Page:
We hear a lot about how divisive and polarized our political climate is. It seems political leadership in Washington would often rather shut down the government than cross the aisle and cooperate with their opponent. And anyone with a social media account can attest to the fact that this stifling and toxic treatment of political issues is not some isolated Washington phenomenon, but is rather quite representative of the nation’s feelings at large.
This can leave us feeling pessimistic at best and apathetic at worst when it comes to our collective ability to handle political issues effectively. I am taking a Civil War history class, and that has only compounded my fears and doubts about our ability to truly achieve a functional democracy. What happens when civil political discourse fails? Is democratic theory still a reasonable idea to embrace?
I’ll admit: The current state of our democracy does not look great, but it is not like we haven’t been here before. In fact, we have had it much worse than it is now. At least the SEC and Big 10 are competing on football fields and not battlefields. At least Bernie Sanders and Ted Cruz are just taking shots at each on Twitter and not clubbing each other half to death on the Senate floor. Of course, our current situation is dire, nonetheless.
In this context of political strife, I think it is important for all Americans to ask themselves a very important question: Who is your enemy? Too many people accept the lie that “they” are the enemy. “They” are the real problem in this country. If “they” weren’t so wrong about everything, we wouldn’t be having all these problems! Hey everybody, come look at how stupid “they” are!
This type of thinking only perpetuates our divisiveness. When we pit each other as enemies, we are doomed to fail. We must resist this temptation. We are not each other’s enemy. Do you believe that? Think of the people you disagree with the most. Now think about Jesus’ parable on the Good Samaritan. Let me know if you still think you would be justified in treating those people with hatred and contempt.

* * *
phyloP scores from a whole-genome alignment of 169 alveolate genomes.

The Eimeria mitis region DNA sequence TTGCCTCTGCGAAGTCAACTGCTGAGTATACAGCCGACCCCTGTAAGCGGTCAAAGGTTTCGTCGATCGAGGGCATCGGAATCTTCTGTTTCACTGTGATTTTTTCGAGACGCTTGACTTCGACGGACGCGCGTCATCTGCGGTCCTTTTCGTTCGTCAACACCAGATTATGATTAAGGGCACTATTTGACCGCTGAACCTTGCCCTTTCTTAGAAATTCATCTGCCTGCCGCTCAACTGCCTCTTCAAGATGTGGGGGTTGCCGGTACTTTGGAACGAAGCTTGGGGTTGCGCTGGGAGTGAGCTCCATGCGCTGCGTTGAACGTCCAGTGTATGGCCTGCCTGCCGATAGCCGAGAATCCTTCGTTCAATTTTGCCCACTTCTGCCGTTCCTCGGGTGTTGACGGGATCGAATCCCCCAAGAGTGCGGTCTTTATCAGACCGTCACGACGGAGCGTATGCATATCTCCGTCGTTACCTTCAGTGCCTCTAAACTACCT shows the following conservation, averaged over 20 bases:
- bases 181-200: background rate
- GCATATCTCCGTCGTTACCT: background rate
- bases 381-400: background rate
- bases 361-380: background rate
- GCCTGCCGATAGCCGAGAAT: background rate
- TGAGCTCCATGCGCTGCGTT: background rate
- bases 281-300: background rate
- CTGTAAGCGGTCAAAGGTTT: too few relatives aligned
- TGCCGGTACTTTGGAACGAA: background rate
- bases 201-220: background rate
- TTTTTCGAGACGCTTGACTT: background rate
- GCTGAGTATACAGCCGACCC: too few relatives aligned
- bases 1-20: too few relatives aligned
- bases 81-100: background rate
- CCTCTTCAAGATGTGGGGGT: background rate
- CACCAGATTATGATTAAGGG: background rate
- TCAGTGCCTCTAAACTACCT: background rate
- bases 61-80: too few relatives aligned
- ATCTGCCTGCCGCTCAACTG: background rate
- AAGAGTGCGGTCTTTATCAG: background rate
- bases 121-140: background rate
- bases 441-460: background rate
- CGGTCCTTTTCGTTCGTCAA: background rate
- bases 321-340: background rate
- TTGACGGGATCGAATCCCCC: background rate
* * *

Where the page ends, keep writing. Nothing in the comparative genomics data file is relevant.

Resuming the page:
Our real enemy is the presence of evil in the world: The infectious lie that tells people to hate others who are different from them, the burning desire to draw generalized conclusions about others and lash out in anger instead of practicing patience and responding to new ideas with humility and thoughtfulness, the need to win instead of compromise — these forces represent our real foe.
Committing ourselves to unity is the first step to healing our political wounds. If we can learn to trust the better angels of our nature, then we can begin to defeat our societal ills, instead of each other. In this spirit, I propose the following two principles as fundamental understandings that should guide our political philosophy.
First, we should care about addressing societal issues. Climate change, income inequality, gun violence, cyclical poverty and institutional discrimination (to name a few issues at hand) exist whether we admit it or not. Does anyone really think that it is better for our future to ignore these issues entirely? If you are sick, shouldn’t you take the prescribed medicine?
Secondly, we must approach these issues with a mature sense of character and decency. A spirit of humility, a respect for those with whom we disagree, and a united desire to seek action over selfish gain will do wonders to clear obstacles for improvement.
A combination of these two principles, when applied to political discourse, will help lead to compromise. The solution to our current political gridlock is not some savior politician or a vengeful triumph over opposing forces; it is a fundamental change of character. And this solution starts with you.